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Sylmar is the world capital of hang gliding and pilots have been flying hang gliders in these mountains since 1969. The first U.S. National Hang Gliding Championships were held here in 1973.

The Flight Park is located just outside of Los Angeles and we enjoy around 300 days of flying a year. Please check out the rules and site information before flying here. The Sylmar Hang Gliding Association is a 501(c)(3) charitable non-profit organization. Dues and other payments can be sent via PayPal.

Pilots and non-pilots are welcome to enjoy our flight park year 'round! Fly high, fly far, fly safe!

Joe and Shilo preparing for competition, 4/28/18   

Kagel CLOSED by TFR after 3 PM Saturday
November 17, 2018
President Trump will be in town on Saturday, in response to the recent forest fires. Hence, the airspace over Kagel will be closed from 3:00 PM until 7:00 PM on Saturday, November 17. During the closure, the committed pilot may continue to fly by remaining east of Trash, and landing in the Big T Wash. There are no restrictions on Sunday. Please see the TFR for details.

Gate to Launch and New Tie Downs
November 14, 2018

Gate to launch has been repaired. It was very hard to open or close into the post but no more scraping metal now. Also new glider tie downs and carpets were added to launch, as well as several tattered ropes replaced. There are now 18 tie down spots with secured carpets on launch. All work done courtesy of 2 very bored hang glider pilots during the Santa Ana winds.

Congratulations to Kiana Kang and Nathan Kallahan for recently obtaining their Hang 3 ratings. Also congrats to Mike Ivey for bagging his Hang 4 rating! Please congratulate these 3 piliot for their hard work in advancing their respective skill levels when you see them!

Nominations are closed for 2019 Board of Directors positions. Ballots will be mailed on or about November 5th and must be received by December 7th. Results are announced at the Holiday Party.

November 17, 2018 8:21 am
Report of very weak conditions early on but got better and better on Friday. The last pilot got 5,022ft. TODAY..... flyable again. Broken clouds at 20K. Winds aloft are SSE between 4 and 6kts. TFR in effect. See above. Max altitude 4,600ft.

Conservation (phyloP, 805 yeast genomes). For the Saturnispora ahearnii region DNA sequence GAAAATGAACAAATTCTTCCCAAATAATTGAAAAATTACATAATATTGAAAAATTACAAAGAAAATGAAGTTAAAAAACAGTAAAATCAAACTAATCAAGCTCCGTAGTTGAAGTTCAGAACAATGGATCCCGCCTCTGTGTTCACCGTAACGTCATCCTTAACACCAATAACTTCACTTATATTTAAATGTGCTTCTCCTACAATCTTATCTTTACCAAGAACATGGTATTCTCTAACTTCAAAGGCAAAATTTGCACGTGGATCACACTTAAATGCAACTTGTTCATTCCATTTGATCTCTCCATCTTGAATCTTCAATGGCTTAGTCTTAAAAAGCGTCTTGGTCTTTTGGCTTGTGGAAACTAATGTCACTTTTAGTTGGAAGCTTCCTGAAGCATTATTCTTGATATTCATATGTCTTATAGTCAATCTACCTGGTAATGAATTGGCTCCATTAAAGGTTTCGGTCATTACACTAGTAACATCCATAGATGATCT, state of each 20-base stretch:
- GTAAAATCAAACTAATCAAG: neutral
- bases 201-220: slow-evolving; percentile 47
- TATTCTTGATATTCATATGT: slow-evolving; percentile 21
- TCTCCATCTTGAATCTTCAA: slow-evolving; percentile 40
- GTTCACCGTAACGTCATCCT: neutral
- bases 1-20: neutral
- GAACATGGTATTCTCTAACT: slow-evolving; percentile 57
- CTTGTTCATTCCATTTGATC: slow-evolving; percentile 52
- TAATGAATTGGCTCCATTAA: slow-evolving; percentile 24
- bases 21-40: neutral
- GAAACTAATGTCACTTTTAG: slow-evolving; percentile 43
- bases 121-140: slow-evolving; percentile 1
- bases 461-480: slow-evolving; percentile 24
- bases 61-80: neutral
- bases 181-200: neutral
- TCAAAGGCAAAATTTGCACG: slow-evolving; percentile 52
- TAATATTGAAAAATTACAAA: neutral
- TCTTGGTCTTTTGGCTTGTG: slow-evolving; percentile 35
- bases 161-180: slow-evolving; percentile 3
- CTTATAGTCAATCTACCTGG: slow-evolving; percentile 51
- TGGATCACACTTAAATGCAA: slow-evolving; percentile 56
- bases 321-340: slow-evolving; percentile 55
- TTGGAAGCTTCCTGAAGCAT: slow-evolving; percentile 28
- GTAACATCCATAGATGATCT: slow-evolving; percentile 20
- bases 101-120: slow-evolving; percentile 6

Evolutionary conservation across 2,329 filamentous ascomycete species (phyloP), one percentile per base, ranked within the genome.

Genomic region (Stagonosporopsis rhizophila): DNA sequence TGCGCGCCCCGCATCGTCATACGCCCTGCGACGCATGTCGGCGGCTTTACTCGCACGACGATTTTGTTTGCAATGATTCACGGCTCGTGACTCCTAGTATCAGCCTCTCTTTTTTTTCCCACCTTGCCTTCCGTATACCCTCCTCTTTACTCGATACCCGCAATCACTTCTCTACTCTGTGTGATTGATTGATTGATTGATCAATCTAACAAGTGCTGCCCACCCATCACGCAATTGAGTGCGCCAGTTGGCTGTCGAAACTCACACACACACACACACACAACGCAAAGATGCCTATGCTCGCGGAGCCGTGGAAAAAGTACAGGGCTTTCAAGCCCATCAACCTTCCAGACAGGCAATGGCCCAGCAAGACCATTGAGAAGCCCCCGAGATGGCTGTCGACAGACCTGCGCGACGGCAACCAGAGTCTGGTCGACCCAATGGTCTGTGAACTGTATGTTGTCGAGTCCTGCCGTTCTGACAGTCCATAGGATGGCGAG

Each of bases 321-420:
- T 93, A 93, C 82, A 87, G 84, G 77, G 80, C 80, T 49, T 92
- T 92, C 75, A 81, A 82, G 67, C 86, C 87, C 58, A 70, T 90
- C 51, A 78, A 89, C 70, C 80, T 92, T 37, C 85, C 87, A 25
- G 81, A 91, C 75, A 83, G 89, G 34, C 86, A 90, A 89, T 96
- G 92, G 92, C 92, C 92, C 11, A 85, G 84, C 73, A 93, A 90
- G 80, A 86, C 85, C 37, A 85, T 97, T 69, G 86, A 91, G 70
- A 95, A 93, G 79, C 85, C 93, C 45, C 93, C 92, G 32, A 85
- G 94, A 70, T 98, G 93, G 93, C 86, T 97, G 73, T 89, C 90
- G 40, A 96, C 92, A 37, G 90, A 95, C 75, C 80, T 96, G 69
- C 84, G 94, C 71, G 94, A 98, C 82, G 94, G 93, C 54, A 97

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December 8, 2018
Annual Holiday Party

All SHGA members, their families and friends are encouraged to join the celebration at

The 19th Hole at El Cariso Golf Course
December 8th from 5PM until 11PM.

Invitations via Punchbowl have been sent to all current members with a valid email address.* Please R.S.V.P. as soon as possible as a head count for dinner is required. Appetizer served beginning at 5PM with dinner buffet served from 6PM until 8PM. If not planning to attend for dinner, no reservation is necessary.

Alcoholic and soft drink beverages will be available for purchase at the restaurant bar.

Anyone wishing to make a donation to defray costs ($25/person, suggested) may do so using the PayPal link with a “Holiday Party” comment. If you are experiencing issues with the SHGA Paypal link and wish to make a donation, please feel free to bring your donation to the party where the collection box will be made available.

*If membership is not current or an email address is not part of the SHGA profile or you were inadvertently omitted, R.S.V.P may be sent via private message through the Forum to 'Jim'.

One’s shoes are hidden away inside a pod harness when flying and so it seems like they couldn’t possibly affect safety, but that’s the catch, literally. Some boots have hooks for the laces, and they’re liable to snag on other lines inside the harness. Shoe laces can get caught in the harness zipper, making it hard to zip, or worse, unzip. A last-minute discovery that one’s feet are stuck inside the harness can make for an exciting landing. It is good practice to unzip and get one’s feet out early enough to solve a problem if needed. Failing that, one can land on wheels if equipped with them, or with good flare timing, land no-footed on the tail of the harness and flop down safely.

In the air, a pilot may free his legs from his harness and act like he’s pedaling a bicycle. This is an emergency signal to other pilots to land immediately, and can be used when ham radio communication is not available. Competition pilots will use this to signal when a task is cancelled due to threatening weather. It is also appropriate if pilots need to clear the air for a helicopter rescue, or if a nearby forest fire results in aerial firefighting activity.

Cloud suck
Here are three signs of potential trouble:
• Widespread cloud cover overhead
• Large areas of strong, smooth lift
• Dark clouds with flat bottoms in the area
Any one of these calls for an active awareness of the conditions and how they are changing over time. Any two calls for immediate evasive action, such as getting away from the lift, or maintaining at least a 1:1 glide UP to clear blue sky past the edge of a cloud. All three are a dire emergency, and one must use any means possible to escape, ignoring niceties like restricted airspace and safe landing areas.


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